The Sky Crawlers: Innocent Aces

A freewheeling aerial combat game that, despite its motion-sensitive innovations, remains rooted in the standards of the past.

I used to tease my little sister about the way she played Donkey Kong on our Atari 2600. As she piloted Mario (or “Jumpman,” as he’s called in that game) up the ramps and ladders towards the gorilla, my sister would invariably lift her butt off the floor and raise the joystick into the air whenever she needed to hop over one of Kong’s barrels, as though actually moving could help her win a videogame.

Since the advent of the Wii, however, I’ve realized she was on to something. It’s only natural to move around when getting into a game — the very idea of getting “into” it involves inhabiting the game’s virtual space. As players, we organically process both a video display and real-world actions, linking them together the same way that our hands and eyes are coordinated in everyday activities. The Wii ó in theory ó makes this link explicit by transposing a player’s physical actions into the virtual space of the game.

In the case of The Sky Crawlers: Innocent Aces, this takes the form of using the Wii Remote and Nunchuk like a fighter plane’s throttle and rudder. Pulling back on the Remote speeds the plane up, and tilting the egg-shaped Nunchuk makes the plane bank and turn, dive and climb. While not exactly like a plane’s controls, the image was clear: If I had only made a “brrrrrrrr” sound with my lips, I could have pretended the Nunchuk was a toy plane.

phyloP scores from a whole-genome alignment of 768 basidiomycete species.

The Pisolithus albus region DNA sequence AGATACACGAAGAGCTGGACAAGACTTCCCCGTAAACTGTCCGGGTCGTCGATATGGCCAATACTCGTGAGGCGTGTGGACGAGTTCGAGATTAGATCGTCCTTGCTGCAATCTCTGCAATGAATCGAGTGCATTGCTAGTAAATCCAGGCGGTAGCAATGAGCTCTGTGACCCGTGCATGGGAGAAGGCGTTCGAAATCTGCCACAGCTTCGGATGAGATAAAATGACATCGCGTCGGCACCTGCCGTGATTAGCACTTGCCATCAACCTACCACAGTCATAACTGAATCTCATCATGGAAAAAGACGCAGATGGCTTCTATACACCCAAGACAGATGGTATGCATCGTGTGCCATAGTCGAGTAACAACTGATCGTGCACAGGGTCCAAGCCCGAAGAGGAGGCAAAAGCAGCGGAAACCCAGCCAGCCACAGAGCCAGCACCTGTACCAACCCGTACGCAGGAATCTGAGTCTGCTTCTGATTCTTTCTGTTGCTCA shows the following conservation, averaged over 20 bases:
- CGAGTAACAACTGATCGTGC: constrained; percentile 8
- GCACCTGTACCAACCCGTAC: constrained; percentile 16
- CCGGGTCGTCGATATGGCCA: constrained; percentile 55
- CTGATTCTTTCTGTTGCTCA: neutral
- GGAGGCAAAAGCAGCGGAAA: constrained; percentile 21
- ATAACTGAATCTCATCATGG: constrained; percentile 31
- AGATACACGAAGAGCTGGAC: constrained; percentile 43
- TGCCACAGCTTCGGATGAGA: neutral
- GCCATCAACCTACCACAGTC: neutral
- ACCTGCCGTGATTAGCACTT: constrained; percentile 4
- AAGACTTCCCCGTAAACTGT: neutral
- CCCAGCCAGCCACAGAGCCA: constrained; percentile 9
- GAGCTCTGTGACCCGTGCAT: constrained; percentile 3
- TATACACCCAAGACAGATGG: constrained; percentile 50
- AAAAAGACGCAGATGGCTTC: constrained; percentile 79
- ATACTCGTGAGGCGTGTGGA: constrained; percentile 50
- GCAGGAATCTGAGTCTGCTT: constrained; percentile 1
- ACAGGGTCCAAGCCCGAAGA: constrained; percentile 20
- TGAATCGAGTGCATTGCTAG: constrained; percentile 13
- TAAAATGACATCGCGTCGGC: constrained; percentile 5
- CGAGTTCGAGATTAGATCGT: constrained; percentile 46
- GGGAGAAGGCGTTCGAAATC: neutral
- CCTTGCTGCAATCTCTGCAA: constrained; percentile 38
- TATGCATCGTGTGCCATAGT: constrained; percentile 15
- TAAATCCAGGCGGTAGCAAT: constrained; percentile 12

The designers of the game are ardent in putting the free-form control scheme to work. Enemies and allies twist, whirl, double back, loop upwards and spiral sideways, turning the dogfights into sky-spanning acrobatics exhibitions. It’s much zippier than the usual linear joustingin-space that passes for aerial combat in most videogames.

But to make this silly-straw flying work, they’ve also had to resort to “maneuver” controls that are button-pushes that automatically put me behind my target or swerve me out of the way of my opponent’s bullets. As a result, most of the intense fighting is conducted by getting close to an enemy, then waiting for the proper moment to push the maneuver button. While this keeps the game’s stylized fighting manageable, it also prevents the innovative control scheme from ever really taking off.

THE GOOD: I’m not a big fan of narratives in videogames, but I was impressed by the unobtrusive way Innocent Aces developed its storyline and characters. The main plot is presented in a few, well-spaced anime interludes, while the characters (mostly young pilots) develop their relationships and reveal their identities during their radio chatter before, during and after the game’s fights.

THE BAD: It’s tough to make skies and distant landscapes look interesting with pixels, and Innocent Aces is further hampered by the Wii’s low-fi graphics. The clusters of smoke and flame for the most part look OK, as does the distant ground. But mountains and hills pop up from the horizon like pimples, and the detailed planes that populate the sky whiz by far too quickly for their graphics to register.

THE BOTTOM LINE: A freewheeling aerial combat game that, despite its motion-sensitive innovations, remains rooted in the standards of the past.

Hollywood of the North: North Idaho and the Film Industry @ Museum of North Idaho

Tuesdays-Saturdays, 11 a.m.-5 p.m. Continues through Oct. 30
  • or